Agency Transfer Discount 
Anti-Theft Discount 
Defensive Driver Discount 
Distant Student Discount 
Driver Training Discount 
Driver-Vehicle Combination Discount 
EFT Discount 
Employee Discount 
Good Driving Discount
Good Student Discount 
Group Discount 
Homeowner Discount 
Intra-Agency Transfer Discount 
Life Policy Discount 
Mature Driver Discount 
Multi-Policy Discount 
New Vehicle Discount 
Paperless Discount 
Passive Restraint Discount 

Nationwide blows Workmen's Auto away when it comes to the sheer amount of discounts available, offering 18 more discounts than Workmen's Auto.

Both carriers offer quite a few of the same discounts -- like discounts for being a good driver -- but Nationwide also offers discounts for advance quote, agency transfer, anti-theft, and more.

On the other hand, Workmen's Auto has a few proprietary discounts of their own for things like driver-vehicle combination discounts, mature driver discounts, and renewal discounts.

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Final Thoughts: Is Nationwide or Workmen's Auto Best for You?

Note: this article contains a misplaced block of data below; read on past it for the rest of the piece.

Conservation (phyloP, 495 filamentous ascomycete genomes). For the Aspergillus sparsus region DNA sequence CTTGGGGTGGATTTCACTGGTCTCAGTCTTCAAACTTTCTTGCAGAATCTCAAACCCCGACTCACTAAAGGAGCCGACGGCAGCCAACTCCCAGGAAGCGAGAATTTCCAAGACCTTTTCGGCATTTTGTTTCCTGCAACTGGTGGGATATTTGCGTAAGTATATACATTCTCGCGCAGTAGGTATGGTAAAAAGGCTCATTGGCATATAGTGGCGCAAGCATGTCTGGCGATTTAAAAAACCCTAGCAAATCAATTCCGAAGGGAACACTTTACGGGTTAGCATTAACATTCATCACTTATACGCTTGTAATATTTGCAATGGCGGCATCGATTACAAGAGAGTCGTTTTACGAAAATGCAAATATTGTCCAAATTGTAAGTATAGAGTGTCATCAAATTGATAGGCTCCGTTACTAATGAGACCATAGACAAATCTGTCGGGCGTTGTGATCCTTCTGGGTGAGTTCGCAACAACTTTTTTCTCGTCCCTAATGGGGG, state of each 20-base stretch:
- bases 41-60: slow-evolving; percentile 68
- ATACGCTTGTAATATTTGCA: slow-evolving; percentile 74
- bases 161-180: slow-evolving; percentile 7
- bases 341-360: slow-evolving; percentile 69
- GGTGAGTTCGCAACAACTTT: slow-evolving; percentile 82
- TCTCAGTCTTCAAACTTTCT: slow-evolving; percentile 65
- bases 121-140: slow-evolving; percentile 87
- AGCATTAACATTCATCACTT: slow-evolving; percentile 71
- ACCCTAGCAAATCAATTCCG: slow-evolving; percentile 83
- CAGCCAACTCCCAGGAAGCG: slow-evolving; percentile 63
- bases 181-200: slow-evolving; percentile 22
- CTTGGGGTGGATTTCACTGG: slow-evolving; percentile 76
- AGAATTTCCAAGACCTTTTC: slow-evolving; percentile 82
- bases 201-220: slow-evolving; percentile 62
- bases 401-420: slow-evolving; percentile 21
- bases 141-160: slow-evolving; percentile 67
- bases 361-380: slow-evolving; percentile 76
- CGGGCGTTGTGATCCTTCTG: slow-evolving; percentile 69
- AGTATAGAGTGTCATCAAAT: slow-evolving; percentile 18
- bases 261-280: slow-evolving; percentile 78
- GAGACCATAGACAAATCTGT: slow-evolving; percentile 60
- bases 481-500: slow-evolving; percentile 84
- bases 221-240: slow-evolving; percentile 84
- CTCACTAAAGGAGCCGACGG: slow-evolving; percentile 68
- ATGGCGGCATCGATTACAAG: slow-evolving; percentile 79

You've seen the effect certain variables have on your auto insurance and the different discounts companies offer. But, at the end of the day, which insurance company is the best company for you, your vehicle, and your wallet?

Workmen's Auto might be best for you if....

  • You haven't received any speeding tickets or been in an accident in the last few years.
  • You're looking for the best prices on liability only coverage.
  • You don't spend much time in your car.

Nationwide might be best for you if...

  • Your credit is less-than-stellar.
  • You care about discounts (Nationwide offers the most).
  • You drive often but have a short commute.

Hopefully, this guide helps you get a good idea of the differences between Nationwide and Workmen's Auto. We also hope we've given you the information you need to make the best decision when it comes to your car insurance.

At the end of the day, the sure-fire way to make sure you're getting the best deal on your insurance policy is to compare quotes from multiple carriers, not just Nationwide and Workmen's Auto. Luckily, sites like do all the hard work for you. Just enter your ZIP code below and get multiple quotes from some of the best auto insurance companies in your area, all for free.

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Nationwide vs. Workmen's Auto FAQs

Is Nationwide or Workmen's Auto cheaper?